Why Ecuador’s Runoff Vote Matters for the Bond Market
(Bloomberg) -- Voters in Ecuador face a stark choice when they pick their new president in the April 11 runoff election. They can go with a conservative candidate promising free trade with the U.S. who says he can heal the wounds of a decade and a half of confrontational politics. Or they can choose the freewheeling spending and heavy government involvement in the economy pledged by the proxy of a popular and populist leader who knocked on China’s doors for loans. The election will be watched beyond Ecuador’s borders, including by bond investors.
1. Who are the candidates?
Guillermo Lasso, 65, is a career banker from the coastal hub Guayaquil. He was the favored candidate of conservatives earlier in the campaign and, since the first-round vote on Feb. 7, he has won endorsements from politicians across the political spectrum. Left-wing economist Andres Arauz, 36, is the protege of former President Rafael Correa, a still-popular socialist in exile in Belgium, having been convicted in absentia for graft. While Arauz won the first round by 13 percentage points, putting him clearly ahead in the race, recent polls suggest a close fight for the runoff. Still, in the first round polls diverged significantly from the results, adding uncertainty to Sunday’s vote.
2. What do the candidates promise?
Lasso says he’ll strengthen investor confidence, cut red tape and increase private-sector hiring. He promises to raise the minimum wage to $500 a month and to fix a public health care system hit hard by Covid-19, picking a doctor as his running mate. In an appeal to younger voters, he pledged to put open-pit mining, a controversial environmental issue, to voters and to strengthen the rights of women and sexual minorities. Arauz promises to kickstart growth by distributing $1,000 each to 1 million needy families from central bank reserves in his first week as president, to provide $3 billion to local governments and to revive infrastructure programs carried out by his mentor. He also wants judges to review the case against Correa and allow him to return from exile.
3. What’s the issue for markets?
Ecuador is notorious in the bond market as a serial defaulter, having restructured $17.4 billion in debt just last year and owing $45.4 billion in total foreign debt. (Ecuador uses the U.S. dollar.) Investors will be on alert for signs that the next government will honor the terms of that agreement. The new administration will also be judged on how it maintains austerity measures required under a deal inked in September with the International Monetary Fund. Arauz’s pledge to raid central bank reserves for the $1 billion stimulus payment would break the terms of the IMF deal that could cause a selloff in the new bonds and further threaten the nation’s debt sustainability. A victory by Lasso, in the view of one strategist, would trigger a rally and bring the nation back to international debt markets by 2022.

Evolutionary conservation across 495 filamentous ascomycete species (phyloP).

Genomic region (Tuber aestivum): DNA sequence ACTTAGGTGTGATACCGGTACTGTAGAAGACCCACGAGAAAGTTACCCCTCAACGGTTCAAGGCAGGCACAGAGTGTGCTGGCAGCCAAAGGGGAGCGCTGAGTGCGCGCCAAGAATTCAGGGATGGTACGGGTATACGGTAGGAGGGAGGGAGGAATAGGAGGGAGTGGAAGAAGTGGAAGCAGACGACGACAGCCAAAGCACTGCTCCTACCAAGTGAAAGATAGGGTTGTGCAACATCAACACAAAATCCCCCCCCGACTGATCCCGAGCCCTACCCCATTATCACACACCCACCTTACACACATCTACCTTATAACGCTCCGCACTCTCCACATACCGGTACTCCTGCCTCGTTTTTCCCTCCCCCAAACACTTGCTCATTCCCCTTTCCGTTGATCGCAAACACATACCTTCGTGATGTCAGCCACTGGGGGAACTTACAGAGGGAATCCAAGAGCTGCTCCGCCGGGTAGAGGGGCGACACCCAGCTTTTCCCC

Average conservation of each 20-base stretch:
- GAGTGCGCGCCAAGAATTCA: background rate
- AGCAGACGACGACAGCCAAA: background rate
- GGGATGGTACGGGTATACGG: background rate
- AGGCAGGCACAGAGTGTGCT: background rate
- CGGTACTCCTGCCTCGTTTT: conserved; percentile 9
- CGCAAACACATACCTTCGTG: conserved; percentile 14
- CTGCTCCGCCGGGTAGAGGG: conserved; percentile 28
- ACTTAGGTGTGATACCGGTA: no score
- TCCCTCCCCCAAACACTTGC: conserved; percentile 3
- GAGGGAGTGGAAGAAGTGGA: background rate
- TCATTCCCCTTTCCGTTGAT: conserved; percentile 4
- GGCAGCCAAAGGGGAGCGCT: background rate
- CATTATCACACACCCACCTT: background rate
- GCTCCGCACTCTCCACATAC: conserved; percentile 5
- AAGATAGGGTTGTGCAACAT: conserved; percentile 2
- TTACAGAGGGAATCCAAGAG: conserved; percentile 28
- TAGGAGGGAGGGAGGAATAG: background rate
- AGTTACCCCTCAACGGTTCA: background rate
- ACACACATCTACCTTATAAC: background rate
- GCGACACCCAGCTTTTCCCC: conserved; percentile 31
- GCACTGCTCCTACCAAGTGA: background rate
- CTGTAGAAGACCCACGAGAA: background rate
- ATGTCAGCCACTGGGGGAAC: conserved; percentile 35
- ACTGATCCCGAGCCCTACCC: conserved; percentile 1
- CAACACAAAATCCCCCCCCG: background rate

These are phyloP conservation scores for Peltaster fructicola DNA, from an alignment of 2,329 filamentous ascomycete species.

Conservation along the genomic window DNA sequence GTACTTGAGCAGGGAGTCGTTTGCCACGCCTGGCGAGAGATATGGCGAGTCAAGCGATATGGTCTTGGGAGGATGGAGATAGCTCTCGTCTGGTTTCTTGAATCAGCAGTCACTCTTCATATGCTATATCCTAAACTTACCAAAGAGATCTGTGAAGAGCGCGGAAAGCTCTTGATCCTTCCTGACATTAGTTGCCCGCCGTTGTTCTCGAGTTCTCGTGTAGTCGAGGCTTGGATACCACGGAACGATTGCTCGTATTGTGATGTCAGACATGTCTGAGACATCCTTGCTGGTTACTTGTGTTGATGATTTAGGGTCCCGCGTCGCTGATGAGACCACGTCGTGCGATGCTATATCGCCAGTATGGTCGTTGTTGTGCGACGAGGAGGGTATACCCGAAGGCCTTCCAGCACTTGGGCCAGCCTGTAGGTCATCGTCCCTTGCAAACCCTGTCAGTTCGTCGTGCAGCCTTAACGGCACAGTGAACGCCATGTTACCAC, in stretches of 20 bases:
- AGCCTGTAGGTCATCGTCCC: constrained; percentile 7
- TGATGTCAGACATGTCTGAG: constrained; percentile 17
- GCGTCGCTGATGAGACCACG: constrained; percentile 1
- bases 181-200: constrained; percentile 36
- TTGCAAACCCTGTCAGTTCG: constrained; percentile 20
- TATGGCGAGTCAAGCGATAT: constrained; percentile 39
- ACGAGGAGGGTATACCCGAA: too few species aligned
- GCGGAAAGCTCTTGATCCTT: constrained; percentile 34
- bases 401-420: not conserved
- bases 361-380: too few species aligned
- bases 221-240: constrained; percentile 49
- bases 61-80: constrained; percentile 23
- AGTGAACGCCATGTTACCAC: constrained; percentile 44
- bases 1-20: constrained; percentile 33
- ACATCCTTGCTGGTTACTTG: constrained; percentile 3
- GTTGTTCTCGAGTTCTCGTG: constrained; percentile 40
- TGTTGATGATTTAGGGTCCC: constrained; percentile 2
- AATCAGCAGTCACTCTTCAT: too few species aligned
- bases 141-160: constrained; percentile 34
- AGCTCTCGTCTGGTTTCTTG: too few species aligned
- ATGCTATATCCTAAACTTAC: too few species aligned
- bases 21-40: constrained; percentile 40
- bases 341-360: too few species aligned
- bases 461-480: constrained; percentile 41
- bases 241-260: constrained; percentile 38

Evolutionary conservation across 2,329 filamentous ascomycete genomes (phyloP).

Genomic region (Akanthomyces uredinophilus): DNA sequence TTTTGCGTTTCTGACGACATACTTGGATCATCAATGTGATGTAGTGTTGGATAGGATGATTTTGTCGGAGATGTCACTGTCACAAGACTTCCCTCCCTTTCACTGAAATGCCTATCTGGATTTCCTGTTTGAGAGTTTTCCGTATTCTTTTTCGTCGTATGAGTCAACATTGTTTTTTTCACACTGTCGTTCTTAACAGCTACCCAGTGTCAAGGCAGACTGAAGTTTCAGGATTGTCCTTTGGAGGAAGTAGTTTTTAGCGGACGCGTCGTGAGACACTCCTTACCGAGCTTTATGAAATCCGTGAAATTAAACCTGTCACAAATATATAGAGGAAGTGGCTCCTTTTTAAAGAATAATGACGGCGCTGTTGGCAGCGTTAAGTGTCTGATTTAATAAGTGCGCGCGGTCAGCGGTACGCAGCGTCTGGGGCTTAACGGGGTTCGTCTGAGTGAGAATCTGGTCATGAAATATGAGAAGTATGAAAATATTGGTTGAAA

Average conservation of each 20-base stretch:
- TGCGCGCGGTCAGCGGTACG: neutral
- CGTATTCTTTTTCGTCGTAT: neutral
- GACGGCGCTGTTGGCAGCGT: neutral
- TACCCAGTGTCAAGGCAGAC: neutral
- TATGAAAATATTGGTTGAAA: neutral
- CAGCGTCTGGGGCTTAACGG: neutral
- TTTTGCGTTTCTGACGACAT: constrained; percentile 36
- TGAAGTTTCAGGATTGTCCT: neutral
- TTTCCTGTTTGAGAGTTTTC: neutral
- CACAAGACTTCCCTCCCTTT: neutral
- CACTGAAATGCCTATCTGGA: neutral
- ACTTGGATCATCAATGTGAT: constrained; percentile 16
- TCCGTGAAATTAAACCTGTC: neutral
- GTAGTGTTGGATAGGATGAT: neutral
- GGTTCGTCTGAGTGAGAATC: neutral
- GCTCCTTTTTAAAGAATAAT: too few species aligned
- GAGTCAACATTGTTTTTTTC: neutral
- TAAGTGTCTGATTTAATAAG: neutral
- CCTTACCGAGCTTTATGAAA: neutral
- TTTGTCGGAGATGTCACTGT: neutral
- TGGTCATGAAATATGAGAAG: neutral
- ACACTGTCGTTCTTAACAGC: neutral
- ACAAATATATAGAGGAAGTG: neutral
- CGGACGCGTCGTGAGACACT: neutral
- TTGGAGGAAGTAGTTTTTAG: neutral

4. Has the IMF deal stabilized the economy?
The IMF front-loaded $4 billion in the $6.5 billion rescue package in the second half of 2020, representing approximately 4% of the country’s annual gross domestic product. This influx of money allowed the administration of President Lenin Moreno to largely stay current with civil servants and pay off some debts to government contractors, in turn allowing them to pay salaries and debts. Ecuador’s economy shrank 7.8% in 2020, according to the central bank, even with the IMF’s help.
5. What’s the backdrop to all this?
From his exile in Belgium, Correa played a key role in picking Arauz, a relative political unknown, to carry on his legacy. Correa featured prominently in ads and on posters until they were banned by the National Electoral Council on the grounds that his conviction had stripped him of the right to campaign. He remained heavily involved during the campaign through social networks and interviews with local media. During Correa’s polarizing presidency, from 2007 to 2017, Ecuador’s relations with the U.S. soured as he aligned the country with Cuba, Venezuela and Iran. China became a crucial lender, providing billions for infrastructure built by Chinese companies. Since 2017, under Moreno, Ecuador restored ties to the U.S., and in the last days of Donald Trump’s presidency, the U.S. International Development Finance Corp. struck a deal to help Ecuador repay billions of dollars owed to China. Lasso would keep Ecuador aligned with Western democracies.
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